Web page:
Economic Crisis: Inflation Hit Argentina Unveils New 2000 Peso Banknote To Save Its Already Ailing Economy
Latin American economy was stable and grew at a rate of 4% last year, despite the Ukraine conflict and the Chinese economic crisis caused by the Covid recovery.
South America's unemployment rate has also decreased significantly, and its service sector, particularly travel, and tourism, has recovered from the pandemic, owing to an increase in foreign tourist footfall in various South American nations, at least through the beginning and middle of 2022.
However, countries began to feel a shortage of goods in the latter part of the year, resulting in civil unrest and political crisis in South American nations. Peru, Brazil, and Argentina are three of the most formidable examples.
Brazil experienced a severe political crisis after Jair Bolsonaro was defeated in an election and Luiz Inácio Lula da Silva was elected president.
In Peru, a political crisis involving an early election, a fuel crisis, and other crises involving other essential goods is still ongoing.
And in Argentina, the economic crisis is still far from over. Argentina is dealing with economic issues on multiple fronts, including currency reserves, inflation, a fuel crisis, and others.
To address these issues, Argentina issued the 2,000 Peso banknote in order to neutralize the venomous effect of inflation.
Argentina's Dilapidated Economy:
Due to the country's economic problems, the Argentine people deposed the previous government and installed leftist president Alberto Fernandez, but he also failed to change the fate of the country's economy despite changing several finance ministers.
Argentina owes over $40 billion to the International Monetary Fund. So far, a population hardened by decades of the economic crisis has refrained from the type of violent street protests that brought down Sri Lanka's insolvent government. However, the most likely future paths all involve significant amounts of pain.
Argentina's annual inflation rate reached its highest level in more than 30 years last year, nearly doubling prices -- its highest official annual figure since 1991 and the hyperinflation experienced in the late 1980s and early 1990s.
Last year, the Argentinian government tried to ease the people's cost of living by raising the interest rate of banks to 75% but that method did not work in favor of the people.
Argentina's inflation is increasing at a rate of 5.1% monthly, which is very concerning for Latin America's second-largest economy. Price increases in December were led by cost increases in restaurants, hotels, alcoholic beverages, and tobacco, which increased by more than 7%.
Argentina's foreign reserves are also depleting at an alarming rate. Because Argentina is not a fuel-producing country, it must import fuel from other countries, and the price of fuel reached a new high following the Ukraine conflict.
In December, International Monetary Fund extended a bailout package of $6 billion but it also failed miserably.
Looking at the unending misery, the Argentinian government last month collaborate with Brazil to lay the foundation of a common currency for all South American nations, the plan has been formalized but it will take some years to be fully implemented.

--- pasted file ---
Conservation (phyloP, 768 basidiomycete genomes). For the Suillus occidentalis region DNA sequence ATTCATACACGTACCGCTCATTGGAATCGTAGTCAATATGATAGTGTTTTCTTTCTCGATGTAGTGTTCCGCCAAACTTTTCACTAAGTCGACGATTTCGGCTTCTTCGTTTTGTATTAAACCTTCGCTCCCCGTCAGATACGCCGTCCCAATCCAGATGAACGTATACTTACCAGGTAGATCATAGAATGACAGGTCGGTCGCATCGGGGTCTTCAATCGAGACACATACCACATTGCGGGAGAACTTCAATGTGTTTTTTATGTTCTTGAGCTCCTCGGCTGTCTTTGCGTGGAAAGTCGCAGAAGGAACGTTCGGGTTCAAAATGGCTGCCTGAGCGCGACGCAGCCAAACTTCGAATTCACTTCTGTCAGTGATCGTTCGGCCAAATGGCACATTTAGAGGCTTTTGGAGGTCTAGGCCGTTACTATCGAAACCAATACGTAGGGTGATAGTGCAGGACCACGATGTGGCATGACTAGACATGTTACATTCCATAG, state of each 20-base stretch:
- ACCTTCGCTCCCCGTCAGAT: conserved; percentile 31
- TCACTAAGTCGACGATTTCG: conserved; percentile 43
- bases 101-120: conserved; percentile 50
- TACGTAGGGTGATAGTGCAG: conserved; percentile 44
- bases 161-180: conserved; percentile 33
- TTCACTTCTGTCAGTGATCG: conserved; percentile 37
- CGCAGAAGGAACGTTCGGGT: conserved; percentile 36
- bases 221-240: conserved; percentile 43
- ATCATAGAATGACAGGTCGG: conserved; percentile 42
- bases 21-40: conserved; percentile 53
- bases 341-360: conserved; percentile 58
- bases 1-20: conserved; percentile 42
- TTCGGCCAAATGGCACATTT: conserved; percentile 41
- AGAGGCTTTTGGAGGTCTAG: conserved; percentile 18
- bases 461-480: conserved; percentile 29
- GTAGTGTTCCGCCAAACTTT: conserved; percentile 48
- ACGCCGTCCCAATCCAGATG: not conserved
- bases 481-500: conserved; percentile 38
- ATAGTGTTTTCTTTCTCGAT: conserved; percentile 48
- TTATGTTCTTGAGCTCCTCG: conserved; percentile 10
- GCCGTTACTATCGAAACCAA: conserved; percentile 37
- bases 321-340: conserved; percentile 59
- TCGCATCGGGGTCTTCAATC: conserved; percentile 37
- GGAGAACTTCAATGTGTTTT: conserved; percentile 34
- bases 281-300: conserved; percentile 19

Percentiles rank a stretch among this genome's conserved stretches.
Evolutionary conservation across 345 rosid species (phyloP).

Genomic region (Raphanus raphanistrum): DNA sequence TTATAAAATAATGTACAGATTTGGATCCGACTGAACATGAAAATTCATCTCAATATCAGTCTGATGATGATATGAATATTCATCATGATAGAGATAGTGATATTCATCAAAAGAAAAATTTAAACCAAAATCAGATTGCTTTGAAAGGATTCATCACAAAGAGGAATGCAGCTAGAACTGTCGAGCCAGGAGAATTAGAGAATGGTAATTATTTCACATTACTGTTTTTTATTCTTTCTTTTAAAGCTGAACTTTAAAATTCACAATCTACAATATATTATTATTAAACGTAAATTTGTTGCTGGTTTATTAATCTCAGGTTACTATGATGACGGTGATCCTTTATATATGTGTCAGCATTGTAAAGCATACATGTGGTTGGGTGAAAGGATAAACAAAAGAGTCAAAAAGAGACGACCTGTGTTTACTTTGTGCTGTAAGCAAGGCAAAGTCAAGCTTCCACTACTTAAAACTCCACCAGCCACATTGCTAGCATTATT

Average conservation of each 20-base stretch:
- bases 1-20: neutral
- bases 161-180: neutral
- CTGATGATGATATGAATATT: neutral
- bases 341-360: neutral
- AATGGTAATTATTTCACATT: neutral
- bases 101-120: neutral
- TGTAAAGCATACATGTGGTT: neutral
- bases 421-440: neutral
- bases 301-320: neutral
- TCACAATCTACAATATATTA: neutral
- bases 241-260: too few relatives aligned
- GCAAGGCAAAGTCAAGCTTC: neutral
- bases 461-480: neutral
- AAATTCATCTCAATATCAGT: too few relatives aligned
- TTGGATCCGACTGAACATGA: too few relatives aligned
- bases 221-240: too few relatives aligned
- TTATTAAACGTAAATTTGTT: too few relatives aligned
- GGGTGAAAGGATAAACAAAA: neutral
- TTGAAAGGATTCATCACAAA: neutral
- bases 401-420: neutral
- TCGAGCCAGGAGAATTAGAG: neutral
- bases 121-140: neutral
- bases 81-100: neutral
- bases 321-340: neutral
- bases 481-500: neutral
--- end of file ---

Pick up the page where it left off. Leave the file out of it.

Apart from that effort now Argentinian government has come up with another ambitious plan and the government launched a new currency note of 2,000-Peso to give relief to the people of Argentina.
Could the 2000-Peso Save Argentina's Economy?
Argentina will issue a new currency note worth $11 in response to the country's soaring inflation - the announcement was made by the country's Central Bank.
Right now, the country's highest bill is 1000-Peso and it is worth $2.70 in the open market and exchanges. Argentina's current currency was introduced in 1992 with a value of one US dollar. But the fixed exchange rate system was abandoned following the country's financial crisis in 2001 and 2002.
Since then, the country's peso has plummeted to the point where it is no longer worth a note and is as cheap as white paper litter on the road.
Why do countries issue higher currency notes during periods of acute inflation?
The introduction of higher denomination currency notes always indicates uncontrolled inflation.
Inflation is the depreciation of money. Money lost its value quickly, and sometimes it crashed like a house of cards. The economy becomes irrelevant on the global stage. Something that happened in Sri Lanka and is now happening in Pakistan.
When a country's currency loses value, the country's commodity prices rise so quickly that an individual's income cannot keep up.
There are two reasons for commodity prices soaring:
1. Reduction in supply
2. Increase in demand
People would prefer larger currency notes to purchase items now that everything is so expensive. It is much easier to purchase a Rs 10,000 item with a few Rs 2000 notes rather than a Rs 100 currency note. This raises the demand for high-value currency notes. When this situation becomes extreme, it is referred to as hyperinflation. In Zimbabwe in 2007-08, this occurred. The highest currency bill in Zimbabwe was a $100 trillion Zimbabwe dollar note.
The market's reaction to the new currency note will be determined by the passage of time; the outcome is yet to be seen.